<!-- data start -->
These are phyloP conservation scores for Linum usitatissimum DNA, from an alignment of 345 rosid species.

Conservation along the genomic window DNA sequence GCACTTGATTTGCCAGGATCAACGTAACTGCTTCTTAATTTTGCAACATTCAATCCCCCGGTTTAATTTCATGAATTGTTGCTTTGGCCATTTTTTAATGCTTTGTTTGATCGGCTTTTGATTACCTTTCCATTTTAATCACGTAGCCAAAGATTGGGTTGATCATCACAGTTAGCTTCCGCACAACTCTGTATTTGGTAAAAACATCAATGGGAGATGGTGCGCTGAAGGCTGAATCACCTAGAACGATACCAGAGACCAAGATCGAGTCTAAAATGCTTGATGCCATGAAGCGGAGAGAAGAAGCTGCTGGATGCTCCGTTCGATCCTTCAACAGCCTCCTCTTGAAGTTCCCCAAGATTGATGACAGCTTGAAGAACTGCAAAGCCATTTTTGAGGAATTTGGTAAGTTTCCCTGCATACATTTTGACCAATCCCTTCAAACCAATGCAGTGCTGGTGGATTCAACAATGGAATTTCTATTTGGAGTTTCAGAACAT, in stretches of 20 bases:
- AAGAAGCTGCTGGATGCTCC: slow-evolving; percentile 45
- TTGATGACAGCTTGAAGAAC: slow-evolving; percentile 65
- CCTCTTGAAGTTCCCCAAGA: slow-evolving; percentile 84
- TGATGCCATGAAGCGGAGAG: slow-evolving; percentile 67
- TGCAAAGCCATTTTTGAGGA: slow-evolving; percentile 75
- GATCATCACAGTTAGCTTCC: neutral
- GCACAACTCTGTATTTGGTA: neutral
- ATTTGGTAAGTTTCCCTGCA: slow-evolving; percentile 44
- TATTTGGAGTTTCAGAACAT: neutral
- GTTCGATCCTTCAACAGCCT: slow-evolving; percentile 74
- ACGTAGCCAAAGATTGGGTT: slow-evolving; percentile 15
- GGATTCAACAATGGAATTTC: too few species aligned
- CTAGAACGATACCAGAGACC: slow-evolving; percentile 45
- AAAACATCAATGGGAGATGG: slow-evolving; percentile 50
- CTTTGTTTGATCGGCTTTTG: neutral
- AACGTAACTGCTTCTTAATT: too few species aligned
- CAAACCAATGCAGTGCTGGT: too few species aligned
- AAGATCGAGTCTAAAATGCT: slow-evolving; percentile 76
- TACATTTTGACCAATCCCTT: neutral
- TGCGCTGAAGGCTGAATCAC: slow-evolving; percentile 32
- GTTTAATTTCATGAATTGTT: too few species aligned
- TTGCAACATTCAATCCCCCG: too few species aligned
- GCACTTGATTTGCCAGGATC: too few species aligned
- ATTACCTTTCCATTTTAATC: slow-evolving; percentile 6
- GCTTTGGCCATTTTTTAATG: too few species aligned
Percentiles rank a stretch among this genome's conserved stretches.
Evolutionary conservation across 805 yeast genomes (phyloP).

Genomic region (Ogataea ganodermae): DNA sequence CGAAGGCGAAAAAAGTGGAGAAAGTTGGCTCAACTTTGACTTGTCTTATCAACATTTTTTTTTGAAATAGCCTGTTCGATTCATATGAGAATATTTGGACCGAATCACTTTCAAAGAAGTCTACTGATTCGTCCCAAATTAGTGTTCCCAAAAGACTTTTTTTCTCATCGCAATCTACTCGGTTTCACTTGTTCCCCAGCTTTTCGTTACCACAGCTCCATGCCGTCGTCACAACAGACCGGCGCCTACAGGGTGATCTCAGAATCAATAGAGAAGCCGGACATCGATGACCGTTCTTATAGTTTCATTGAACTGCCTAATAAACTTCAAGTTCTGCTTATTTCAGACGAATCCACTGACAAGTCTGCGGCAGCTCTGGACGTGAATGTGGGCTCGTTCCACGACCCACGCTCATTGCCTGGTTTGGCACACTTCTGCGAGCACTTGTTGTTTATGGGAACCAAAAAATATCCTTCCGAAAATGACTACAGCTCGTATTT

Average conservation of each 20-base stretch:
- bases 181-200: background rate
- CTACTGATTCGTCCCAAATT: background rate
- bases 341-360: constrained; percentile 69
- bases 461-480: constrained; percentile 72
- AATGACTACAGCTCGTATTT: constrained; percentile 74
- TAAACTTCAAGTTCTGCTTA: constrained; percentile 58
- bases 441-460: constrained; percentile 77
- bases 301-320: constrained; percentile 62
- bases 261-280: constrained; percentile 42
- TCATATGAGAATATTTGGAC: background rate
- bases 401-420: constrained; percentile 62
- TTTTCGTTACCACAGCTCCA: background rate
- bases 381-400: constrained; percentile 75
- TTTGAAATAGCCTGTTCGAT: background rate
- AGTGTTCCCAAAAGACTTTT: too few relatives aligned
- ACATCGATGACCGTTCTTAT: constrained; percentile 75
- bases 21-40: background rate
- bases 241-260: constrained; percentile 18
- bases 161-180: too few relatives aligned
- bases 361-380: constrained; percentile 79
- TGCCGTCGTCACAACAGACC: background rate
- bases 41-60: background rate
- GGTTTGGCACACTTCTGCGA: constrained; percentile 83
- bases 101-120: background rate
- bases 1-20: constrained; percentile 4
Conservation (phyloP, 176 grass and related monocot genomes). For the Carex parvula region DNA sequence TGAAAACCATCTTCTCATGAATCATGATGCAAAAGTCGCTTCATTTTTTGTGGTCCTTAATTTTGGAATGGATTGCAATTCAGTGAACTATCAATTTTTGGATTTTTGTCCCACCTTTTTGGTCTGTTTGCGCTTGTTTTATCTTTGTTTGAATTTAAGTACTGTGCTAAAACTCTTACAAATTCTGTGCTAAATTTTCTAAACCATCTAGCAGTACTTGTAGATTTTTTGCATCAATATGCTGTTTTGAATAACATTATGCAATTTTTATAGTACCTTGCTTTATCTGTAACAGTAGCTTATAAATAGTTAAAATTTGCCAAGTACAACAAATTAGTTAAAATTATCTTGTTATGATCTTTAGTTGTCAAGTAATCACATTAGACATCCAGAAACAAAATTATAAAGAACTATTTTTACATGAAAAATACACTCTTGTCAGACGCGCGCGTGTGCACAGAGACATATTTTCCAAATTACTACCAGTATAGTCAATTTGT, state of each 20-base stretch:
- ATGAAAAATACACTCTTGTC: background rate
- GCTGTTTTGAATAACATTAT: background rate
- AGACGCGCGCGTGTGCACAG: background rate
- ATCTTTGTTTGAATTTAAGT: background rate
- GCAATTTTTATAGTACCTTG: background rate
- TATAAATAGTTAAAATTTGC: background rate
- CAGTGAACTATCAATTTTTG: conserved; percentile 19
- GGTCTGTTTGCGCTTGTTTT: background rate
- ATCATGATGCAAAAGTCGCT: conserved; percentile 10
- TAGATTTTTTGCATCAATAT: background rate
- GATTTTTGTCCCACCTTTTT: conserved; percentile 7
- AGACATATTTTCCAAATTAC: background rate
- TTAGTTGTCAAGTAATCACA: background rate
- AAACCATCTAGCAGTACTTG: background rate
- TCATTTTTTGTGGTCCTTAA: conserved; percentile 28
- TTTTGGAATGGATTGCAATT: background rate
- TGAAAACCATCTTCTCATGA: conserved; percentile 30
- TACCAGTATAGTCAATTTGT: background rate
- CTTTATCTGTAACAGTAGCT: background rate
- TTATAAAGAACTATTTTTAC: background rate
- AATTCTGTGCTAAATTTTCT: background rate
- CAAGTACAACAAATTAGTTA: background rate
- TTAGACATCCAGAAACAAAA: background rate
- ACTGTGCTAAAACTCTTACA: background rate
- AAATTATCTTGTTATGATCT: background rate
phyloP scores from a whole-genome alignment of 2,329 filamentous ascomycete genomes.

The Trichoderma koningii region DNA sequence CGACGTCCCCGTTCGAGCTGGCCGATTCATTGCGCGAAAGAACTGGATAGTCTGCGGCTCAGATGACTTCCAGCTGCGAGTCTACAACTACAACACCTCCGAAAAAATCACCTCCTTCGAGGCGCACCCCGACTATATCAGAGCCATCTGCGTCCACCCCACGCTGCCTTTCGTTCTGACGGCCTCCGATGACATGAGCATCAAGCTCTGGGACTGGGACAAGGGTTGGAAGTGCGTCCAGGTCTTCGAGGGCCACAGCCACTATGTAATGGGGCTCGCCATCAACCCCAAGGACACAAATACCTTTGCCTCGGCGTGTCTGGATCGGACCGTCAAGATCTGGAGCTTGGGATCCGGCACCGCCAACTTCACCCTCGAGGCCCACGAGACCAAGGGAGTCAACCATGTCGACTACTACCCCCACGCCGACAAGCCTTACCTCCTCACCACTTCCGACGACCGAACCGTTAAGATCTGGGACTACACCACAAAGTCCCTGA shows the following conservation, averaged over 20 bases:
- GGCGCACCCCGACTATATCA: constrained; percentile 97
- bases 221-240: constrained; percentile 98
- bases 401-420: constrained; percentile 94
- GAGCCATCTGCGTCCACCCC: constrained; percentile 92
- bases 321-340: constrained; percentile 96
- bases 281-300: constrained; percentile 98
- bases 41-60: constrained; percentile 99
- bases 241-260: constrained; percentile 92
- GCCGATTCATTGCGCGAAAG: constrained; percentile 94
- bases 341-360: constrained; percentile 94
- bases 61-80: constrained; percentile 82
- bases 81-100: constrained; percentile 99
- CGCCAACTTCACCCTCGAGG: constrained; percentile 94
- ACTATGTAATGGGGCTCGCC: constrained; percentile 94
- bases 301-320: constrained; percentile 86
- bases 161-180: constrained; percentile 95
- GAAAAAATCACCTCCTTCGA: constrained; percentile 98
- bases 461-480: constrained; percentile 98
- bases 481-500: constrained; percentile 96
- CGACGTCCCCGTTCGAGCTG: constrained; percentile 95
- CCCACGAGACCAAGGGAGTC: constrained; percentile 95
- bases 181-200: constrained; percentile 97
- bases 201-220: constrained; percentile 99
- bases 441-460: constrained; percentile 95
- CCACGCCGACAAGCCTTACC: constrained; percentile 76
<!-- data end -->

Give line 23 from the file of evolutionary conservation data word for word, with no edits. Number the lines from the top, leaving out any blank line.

- GTTTAATTTCATGAATTGTT: too few species aligned